Since the indent rules are so common, the editor knows them. When you make a new line, it tries to indent the normal amount. But there’s nothing special about the spaces it makes. You can change the settings if you want.

Blank lines are often added between major parts. In Unity’s starter program, it would look funny if the ending } of Start was right next to the beginning of Update, so a blank line was added. If you had three prints for your name, then three for something else, a blank line between them looks nice.

We rarely write two statements on a line. But sometimes it looks nice if they’re short, and, in your mind, they do one thing . Most people break statements over two lines if they go off the page.

Spaces are added to make it look nice. Some people prefer spaces to make the print-me part stand out: print( "A" ); others don’t: print("A");. In math, spacing can help show the order, like 3 + 2*4.

The funniest thing about style rules is how important they are. They don’t really mean anything, so a lot of people don’t bother making the program look nice. But as soon as you have to track down some error, you get lost. Don’t go nuts, but “proper” indents, spacing and blank lines save more time than they waste.


Almost all programs have ways to put little notes in them, called comments The comment symbol is a double backslash, //. It counts as one thing, so can’t have a space between.

The rule for comments is: everything after the comment symbol is skipped, until the end of the line. Obviously, comment lines don’t need semi-colons.

Comments can be on lines by themselves, or at the ends of real lines. Some sample comments:

// ==========  
// Program to help cats  
// do their taxes  
// ==========  
using UnityEngine;  
using System.Collections;  
// this program is named testA  
public class testA : MonoBehaviour {  
   // inside testA  
    void Start() {  
        // inside of Start  
        print( "A" ); // prints A  
        print         // useless comment in the  
        ("B");        // middle of a silly statement  
    } // end of Start  
}  // end of testA

Comment blocks like the top 4 lines are common enough. The two lines full of =’s look like they might mean something, but they don’t. They’re just cute borders.

The comment about printing A is useless – never clutter up your program with that junk – but it shows adding a comment at the end of a real line.

Comments like on the split-line printing B are rare, but it shows the rules. The computer really will read those two lines as print("B");.

The line printing C is a trick called commenting out. The program will not print C, since it’s a comment. It’s a neat trick to temporarily take a line out of the program. It’s not a special rule – it’s just a regular comment – but we’re using it in a sneaky way.

The last two “end of” comments were common before editors could quickly auto-display matching curly-braces. They were helpful time-savers reminding us which close-curly-braces were closing which part.

Most of the comments I’m going to write are “teaching” comments – good for me explaining parts, but wastes of space in a real program.

2.5 Errors, Syntax errors

There are two main categories of errors. The second type is when your program is running along just fine, and then crashes. We won’t get any of those for a while. The first type are syntax errors, which are a little like spelling a word wrong. They prevent your program from starting.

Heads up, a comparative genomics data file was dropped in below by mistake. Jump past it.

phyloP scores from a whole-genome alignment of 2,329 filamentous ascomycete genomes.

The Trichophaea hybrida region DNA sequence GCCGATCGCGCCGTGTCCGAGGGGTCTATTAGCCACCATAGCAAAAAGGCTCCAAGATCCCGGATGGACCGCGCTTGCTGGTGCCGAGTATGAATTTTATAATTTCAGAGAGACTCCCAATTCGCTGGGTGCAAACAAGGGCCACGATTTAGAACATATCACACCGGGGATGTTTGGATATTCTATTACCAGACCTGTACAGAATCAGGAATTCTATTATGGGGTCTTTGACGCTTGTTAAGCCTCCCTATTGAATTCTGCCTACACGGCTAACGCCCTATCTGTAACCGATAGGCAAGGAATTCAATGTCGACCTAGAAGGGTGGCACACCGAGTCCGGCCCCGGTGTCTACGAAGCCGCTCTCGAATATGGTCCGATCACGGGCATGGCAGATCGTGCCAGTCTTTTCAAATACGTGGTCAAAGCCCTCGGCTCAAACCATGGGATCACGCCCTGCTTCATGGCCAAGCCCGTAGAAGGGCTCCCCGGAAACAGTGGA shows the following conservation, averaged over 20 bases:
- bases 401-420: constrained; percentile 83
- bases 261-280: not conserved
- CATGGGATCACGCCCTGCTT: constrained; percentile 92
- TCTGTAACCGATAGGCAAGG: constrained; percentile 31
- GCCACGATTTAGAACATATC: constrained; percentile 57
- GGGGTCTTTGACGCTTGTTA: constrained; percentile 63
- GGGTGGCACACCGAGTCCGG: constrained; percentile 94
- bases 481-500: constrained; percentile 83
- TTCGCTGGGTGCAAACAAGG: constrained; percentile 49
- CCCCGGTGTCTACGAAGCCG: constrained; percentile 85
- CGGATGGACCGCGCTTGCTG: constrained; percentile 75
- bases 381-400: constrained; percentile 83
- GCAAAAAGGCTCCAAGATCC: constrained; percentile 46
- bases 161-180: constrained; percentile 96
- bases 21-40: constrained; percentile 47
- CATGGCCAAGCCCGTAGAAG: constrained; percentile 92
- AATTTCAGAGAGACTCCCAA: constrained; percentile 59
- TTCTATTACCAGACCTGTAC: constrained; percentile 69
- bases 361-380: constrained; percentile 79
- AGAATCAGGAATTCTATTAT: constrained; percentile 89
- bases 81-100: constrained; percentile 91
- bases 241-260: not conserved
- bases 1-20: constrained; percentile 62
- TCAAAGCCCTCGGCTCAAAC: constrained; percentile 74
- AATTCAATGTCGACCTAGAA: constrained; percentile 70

2.5.1 Compilers

To understand syntax errors, it helps to know how the computer really runs your program:

The program you typed is officially called the Source Code. The computer doesn’t run it directly. Instead, a compiler scans your source code to turn it into something the computer can run, called the executable. This scanning first skips all the comments and white spaces, then matches all the {}’s to find the chunks, then checks syntax of all the statements (proper semicolons, spelling, proper math, …). There’s more after that. The goal is to get the smallest, fastest possible program for when we distribute it.

All of this is invisible to us. That little pause when you return to Unity is the compiler running.

If there’s even one thing the compiler can’t figure out, it can’t make the executable, so can’t run. For example, you might have ten perfectly good print statements in Start(). Then somewhere down below, not even in Start(), you have one bad one, misspelled priint. The computer will refuse to run anything until you fix that 11th statement.

The compiler lists all syntax errors, with red balls next to them, in the Console. As usual, you only see the last one until you double-click to bring up the window.

Double-clicking an error will bring up the program window and jumps to the line where the computer first noticed it. Reading the error message says what the computer thinks is wrong. The messages use good solid computer terms, which should start to make sense as you learn more about programming.

The compiler mostly scans the program from top to bottom, left to right. This means that the first error is almost always the one to check. The ones after it might have been caused by the first one.

We’re going to be getting a lot of errors, so we may as well cause a bunch now and take a look at the messages. They don’t hurt the computer.

2.5.2 making some errors

Let’s make a missing semi-colon error. Take the semi-colon off the end of the first print, save and go back to Unity:

void Start() {  
  print( "howdy" )   // <- missing  
  print( 4+3*10 );  
  print( "2+5" );  
// 2 Errors:  
testA.cs(5,17): error CS1002: Expecting ‘;’  
error CS1525: Unexpected symbol ‘(’, expecting ‘)’, ‘,’, ‘;’, ‘[’, or ‘=’

The first error tells us exactly the problem – expecting a semicolon. If we double-click the message, it takes us right to the line.

Just so you know, the error number (CS1002) isn’t important, and the (5,17) is the line number and how far over.

The second error looks scary, but goes it away when you put the semi-colon back. It’s an example of one mistake causing two error messages. If we always try to fix the first error, we’ll be fine.